India’s federal cabinet Thursday approved a plan for selling airwaves in an auction to improve quality and coverage of networks in the world’s second-biggest telecom market. The government will sell airwaves valued 963.2 billion rupees ($11.6 billion) at reserve price, according to a statement from India’s Ministry of Communications. A total 10,523.1 megahertz airwaves in eight bands — 800, 900, 1800, 2100, 2300, 2500, 3300 MHz and 26 GHz — will be up for sale. The government didn’t give a firm timeline for the auction.
The airwaves auction, which will include airwaves held by firms undergoing insolvency, will bolster government finances and help narrow budget deficit in the South Asian nation. Additional airwaves will improve the quality of telecom services and widen the coverage for the consumers, Minister for Information & Broadcasting Anurag Thakur told reporters late Thursday.
It will also help major Indian wireless carriers, Reliance Jio Infocomm Ltd., Bharti Airtel Ltd. and Vodafone Idea Ltd., to boost services in the nation with more than a billion phone users. The local carriers launched 5G services late 2022, stoking the ongoing data service boom in India.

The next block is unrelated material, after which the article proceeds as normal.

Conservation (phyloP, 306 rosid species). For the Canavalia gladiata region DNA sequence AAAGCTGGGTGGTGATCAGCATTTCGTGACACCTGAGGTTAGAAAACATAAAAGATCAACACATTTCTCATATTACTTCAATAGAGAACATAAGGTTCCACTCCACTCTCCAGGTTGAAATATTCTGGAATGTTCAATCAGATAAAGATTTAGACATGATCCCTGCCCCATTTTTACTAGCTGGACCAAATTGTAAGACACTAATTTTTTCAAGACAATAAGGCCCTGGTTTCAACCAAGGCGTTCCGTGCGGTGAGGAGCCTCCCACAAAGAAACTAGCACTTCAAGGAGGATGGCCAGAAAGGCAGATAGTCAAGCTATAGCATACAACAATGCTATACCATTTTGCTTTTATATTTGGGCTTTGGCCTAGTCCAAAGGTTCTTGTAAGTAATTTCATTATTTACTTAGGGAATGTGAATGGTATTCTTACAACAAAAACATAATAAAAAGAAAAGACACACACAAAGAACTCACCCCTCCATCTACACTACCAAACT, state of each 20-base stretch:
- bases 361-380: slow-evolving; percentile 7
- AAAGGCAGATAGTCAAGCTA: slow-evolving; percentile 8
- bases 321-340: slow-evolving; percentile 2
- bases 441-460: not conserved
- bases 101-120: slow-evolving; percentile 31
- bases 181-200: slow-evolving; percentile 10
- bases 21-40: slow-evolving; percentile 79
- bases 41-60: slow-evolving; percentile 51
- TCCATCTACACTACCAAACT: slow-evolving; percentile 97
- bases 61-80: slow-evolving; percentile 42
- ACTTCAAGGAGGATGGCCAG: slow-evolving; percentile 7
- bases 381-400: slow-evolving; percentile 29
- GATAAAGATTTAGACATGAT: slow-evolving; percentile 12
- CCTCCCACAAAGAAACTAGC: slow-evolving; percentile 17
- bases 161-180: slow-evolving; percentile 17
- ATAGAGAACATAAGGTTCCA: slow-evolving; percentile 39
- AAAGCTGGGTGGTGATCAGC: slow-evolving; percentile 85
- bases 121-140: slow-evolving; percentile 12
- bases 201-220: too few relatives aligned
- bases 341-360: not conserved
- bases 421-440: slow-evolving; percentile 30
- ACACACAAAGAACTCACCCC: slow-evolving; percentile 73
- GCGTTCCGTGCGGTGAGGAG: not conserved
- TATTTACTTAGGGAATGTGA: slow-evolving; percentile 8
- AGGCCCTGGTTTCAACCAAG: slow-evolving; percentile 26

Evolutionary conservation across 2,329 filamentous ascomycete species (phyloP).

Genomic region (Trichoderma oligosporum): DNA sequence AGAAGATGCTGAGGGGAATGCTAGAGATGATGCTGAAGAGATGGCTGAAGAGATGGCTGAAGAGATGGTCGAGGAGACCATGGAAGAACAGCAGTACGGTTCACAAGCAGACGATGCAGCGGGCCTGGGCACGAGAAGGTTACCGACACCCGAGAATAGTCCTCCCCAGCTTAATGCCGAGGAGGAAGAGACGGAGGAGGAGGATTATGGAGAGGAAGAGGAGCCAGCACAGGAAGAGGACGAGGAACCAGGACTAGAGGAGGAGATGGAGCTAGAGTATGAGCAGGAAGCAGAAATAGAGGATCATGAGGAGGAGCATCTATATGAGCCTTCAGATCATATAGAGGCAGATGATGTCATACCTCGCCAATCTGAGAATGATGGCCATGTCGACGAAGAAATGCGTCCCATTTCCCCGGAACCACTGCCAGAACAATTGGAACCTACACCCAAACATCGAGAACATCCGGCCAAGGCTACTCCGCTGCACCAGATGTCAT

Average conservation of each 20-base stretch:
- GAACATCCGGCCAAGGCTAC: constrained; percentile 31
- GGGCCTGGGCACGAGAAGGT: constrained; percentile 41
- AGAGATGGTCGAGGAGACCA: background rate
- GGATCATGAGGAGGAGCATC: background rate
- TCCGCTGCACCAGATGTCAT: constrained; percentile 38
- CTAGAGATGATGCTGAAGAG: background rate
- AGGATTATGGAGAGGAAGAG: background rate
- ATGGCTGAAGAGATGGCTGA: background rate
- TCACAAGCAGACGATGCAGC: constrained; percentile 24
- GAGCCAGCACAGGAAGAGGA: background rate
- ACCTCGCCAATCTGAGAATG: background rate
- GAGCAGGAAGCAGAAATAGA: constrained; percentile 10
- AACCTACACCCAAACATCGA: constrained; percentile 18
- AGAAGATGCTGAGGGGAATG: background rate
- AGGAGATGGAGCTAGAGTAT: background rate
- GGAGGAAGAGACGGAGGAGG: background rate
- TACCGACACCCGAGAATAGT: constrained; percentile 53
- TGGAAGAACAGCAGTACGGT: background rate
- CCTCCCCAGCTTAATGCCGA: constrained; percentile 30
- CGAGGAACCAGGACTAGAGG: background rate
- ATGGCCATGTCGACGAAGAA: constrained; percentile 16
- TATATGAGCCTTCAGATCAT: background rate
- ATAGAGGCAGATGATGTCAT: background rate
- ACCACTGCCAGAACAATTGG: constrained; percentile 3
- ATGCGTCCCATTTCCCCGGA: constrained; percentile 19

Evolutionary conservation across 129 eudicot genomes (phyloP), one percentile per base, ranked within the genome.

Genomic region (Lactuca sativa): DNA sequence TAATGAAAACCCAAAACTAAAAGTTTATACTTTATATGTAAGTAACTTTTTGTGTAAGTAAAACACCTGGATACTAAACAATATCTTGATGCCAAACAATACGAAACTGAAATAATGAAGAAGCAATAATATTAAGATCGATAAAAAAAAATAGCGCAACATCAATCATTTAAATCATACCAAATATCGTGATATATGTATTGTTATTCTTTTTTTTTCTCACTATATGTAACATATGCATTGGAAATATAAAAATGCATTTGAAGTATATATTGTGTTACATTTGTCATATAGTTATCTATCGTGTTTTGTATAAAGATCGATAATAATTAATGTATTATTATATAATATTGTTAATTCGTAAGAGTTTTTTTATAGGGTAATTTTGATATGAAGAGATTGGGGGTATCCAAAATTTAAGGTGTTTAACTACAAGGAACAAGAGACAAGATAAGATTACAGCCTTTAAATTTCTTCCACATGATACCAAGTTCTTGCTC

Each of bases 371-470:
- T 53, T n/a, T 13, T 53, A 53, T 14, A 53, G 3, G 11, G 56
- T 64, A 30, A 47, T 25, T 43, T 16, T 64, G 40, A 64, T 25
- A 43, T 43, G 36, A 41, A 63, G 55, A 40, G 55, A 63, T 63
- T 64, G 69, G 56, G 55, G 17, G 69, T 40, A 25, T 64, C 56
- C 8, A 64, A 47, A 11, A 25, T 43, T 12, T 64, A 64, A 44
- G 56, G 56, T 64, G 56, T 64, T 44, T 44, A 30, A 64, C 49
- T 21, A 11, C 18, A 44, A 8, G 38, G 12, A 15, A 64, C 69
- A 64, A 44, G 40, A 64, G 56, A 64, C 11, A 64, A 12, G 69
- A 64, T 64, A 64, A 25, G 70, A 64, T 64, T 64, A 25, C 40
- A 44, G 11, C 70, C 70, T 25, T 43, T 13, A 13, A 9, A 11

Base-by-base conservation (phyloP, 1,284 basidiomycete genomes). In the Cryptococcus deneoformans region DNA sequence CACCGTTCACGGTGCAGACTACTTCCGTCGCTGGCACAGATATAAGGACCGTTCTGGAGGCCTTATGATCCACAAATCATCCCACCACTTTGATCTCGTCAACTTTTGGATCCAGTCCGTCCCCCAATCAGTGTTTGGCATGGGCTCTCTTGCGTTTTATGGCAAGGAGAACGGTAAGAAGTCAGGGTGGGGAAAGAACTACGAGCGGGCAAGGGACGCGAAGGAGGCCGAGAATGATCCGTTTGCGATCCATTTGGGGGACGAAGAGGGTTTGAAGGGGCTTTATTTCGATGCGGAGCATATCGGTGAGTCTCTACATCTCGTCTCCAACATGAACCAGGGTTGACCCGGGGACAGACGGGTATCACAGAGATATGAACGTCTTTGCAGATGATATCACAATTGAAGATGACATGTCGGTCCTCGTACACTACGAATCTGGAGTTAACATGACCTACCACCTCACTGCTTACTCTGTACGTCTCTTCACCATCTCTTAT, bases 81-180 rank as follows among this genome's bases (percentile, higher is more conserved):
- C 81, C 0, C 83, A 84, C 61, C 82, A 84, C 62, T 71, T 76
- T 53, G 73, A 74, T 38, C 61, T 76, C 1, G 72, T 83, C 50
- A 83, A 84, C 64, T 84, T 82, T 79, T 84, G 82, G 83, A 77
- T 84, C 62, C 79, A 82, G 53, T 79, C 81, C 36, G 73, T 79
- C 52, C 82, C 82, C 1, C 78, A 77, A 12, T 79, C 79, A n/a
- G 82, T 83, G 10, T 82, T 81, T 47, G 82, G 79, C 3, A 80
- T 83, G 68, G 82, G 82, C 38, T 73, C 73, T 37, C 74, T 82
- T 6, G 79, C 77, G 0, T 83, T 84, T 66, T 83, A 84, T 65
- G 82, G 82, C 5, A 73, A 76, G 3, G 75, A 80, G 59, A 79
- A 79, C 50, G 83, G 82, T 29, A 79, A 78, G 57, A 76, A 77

The market, however, is locked into an oligopolistic structure, curbing one carrier’s ability to decide pricing. No operator can raise its tariffs unless its rivals do the same or it risks losing subscribers.
“Spectrum auctions in India are always lapped up,” said Utkarsh Sinha, managing director of boutique investment firm Bexley Advisors.
But the fierce competition most companies are locked in is affecting their margins and can affect the ability and size of their bids for additional airwaves, he said, explaining that the pressure on profits can affect the ability and size of the companies’ bids.
In the last auction held in 2022, the Indian government raked in $19 billion with Reliance Jio emerging the top buyer spending more than $11 billion on airwaves.
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